As I was walking into the shop, I bumped into two guys walking out wearing biker jackets with the 'colors' of a well known Motorcycle 'Club' emblazoned across their enormous backs.  They both politely excused themselves and walked out into the growing darkness.  I suddenly wished I'd had the presence of mind to paste on a few temporary tattoos beforehand.

But the shop itself was well-appointed and the staff immediately made me feel welcome.  They listened carefully to my description of my dream jacket and then began showing me different styles of jacket, types of leather, lining options, pockets, cuffs, collars... you name it!  

Once I'd made all the important decisions, they started measuring my shoulders, arms, neck, chest, waist, back, etc., to make sure the fit would be just right.  Next, they brought out an assortment of leather samples so I could pick exactly what color and texture I wanted.  Lastly, I picked a zipper, cuff closure and a thermal lining that could be removed in warmer weather.

I was about to pay the deposit and leave when a thought occurred to me.  I turned to the burly guy at the counter and said, "Um... would it be possible to add an invisible slit pocket with its entrance just along the zipper in the front for... um, a gun?" 

Maybe it was my middle-class suburban upbringing, but I could feel myself blushing as I asked the question, and fully expected everyone in the store to suddenly fall silent and stare at me like some sort of criminal. 

Without missing a beat, the guy said, "Sure, no problem.  You a righty or a lefty... and how fast are you gonna need to pull the thing out?". 

I felt like I'd just asked the guy to help me rob a bank... and here he was answering me as casually as if I'd asked him to round the collar points.  I answered his expert questions (I suspect I wasn't the first customer to have asked about accommodating a concealed firearm) , and went on my way. 

A couple of weeks later I got a call telling me my jacket was ready.  I drove down to the shop, tried on the jacket... and fell in love.  Although, I have to admit I was somewhat unprepared for the sheer weight of the jacket.  It was made from a thick, chocolate brown leather that was as soft as a baby's bum... but weighed easily 30 pounds.  But it fit like it had been made just for me (which it had!), and I'm fairly sure I heard angels singing right there in the store.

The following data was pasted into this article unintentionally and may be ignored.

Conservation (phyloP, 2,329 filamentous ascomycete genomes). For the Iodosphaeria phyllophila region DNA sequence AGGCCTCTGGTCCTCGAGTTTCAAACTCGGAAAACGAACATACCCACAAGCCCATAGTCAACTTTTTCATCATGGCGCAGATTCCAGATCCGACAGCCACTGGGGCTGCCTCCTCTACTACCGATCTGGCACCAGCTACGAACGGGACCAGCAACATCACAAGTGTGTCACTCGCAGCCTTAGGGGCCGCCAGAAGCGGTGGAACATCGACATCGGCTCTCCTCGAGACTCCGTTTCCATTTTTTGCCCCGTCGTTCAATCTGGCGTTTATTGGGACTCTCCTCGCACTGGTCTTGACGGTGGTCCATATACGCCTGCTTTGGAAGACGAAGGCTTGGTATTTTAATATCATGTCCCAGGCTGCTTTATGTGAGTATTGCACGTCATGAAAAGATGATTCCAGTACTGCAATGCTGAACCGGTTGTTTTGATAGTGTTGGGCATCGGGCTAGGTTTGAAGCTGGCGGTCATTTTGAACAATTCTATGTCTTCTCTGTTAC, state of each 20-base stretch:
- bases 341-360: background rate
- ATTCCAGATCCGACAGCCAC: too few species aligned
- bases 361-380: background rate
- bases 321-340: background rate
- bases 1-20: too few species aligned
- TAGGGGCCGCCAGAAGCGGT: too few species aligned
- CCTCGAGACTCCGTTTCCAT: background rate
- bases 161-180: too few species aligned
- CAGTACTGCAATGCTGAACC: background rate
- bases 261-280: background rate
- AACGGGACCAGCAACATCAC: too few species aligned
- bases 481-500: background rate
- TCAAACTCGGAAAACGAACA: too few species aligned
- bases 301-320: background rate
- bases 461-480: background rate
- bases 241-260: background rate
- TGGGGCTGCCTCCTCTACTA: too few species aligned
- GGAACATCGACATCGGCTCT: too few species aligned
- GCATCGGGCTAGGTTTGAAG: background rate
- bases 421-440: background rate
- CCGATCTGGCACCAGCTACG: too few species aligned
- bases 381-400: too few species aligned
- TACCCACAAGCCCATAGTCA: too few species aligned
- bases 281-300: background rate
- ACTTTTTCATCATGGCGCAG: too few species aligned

I've taken you on this stroll down memory lane this morning because, provided it doesn't look like rain today, I think it might finally be cold enough to wear my leather jacket for the first time this season! 

You have to understand, the pleasure I get from wearing this jacket makes me want to grab each and every one of you by the shoulders, shake you vigorously, and shout:

"For heaven's sake, if there is something that you have wanted for a long time, and it will make you truly happy (without putting you in the poor house, of course)... WHAT ARE YOU WAITING FOR?!.  Life is much too short to regret setting aside perfectly attainable dreams".

Posted by David Bogner on November 25, 2009 | Permalink

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Your concern about the rain reminds me of this Jerry Seinfeld bit:

I had a leather jacket that got ruined. Now, why does moisture ruin leather? I don't get this. Aren't cows outside most of the time? I don't understand it. When it's raining do cows go up to the farmhouse, "Let us in, we're all wearing leather. Open the door! We're gonna ruin the whole outfit here!" "Is it suede?" "I am suede, the whole thing is suede, I can't have this cleaned. It's all I got!"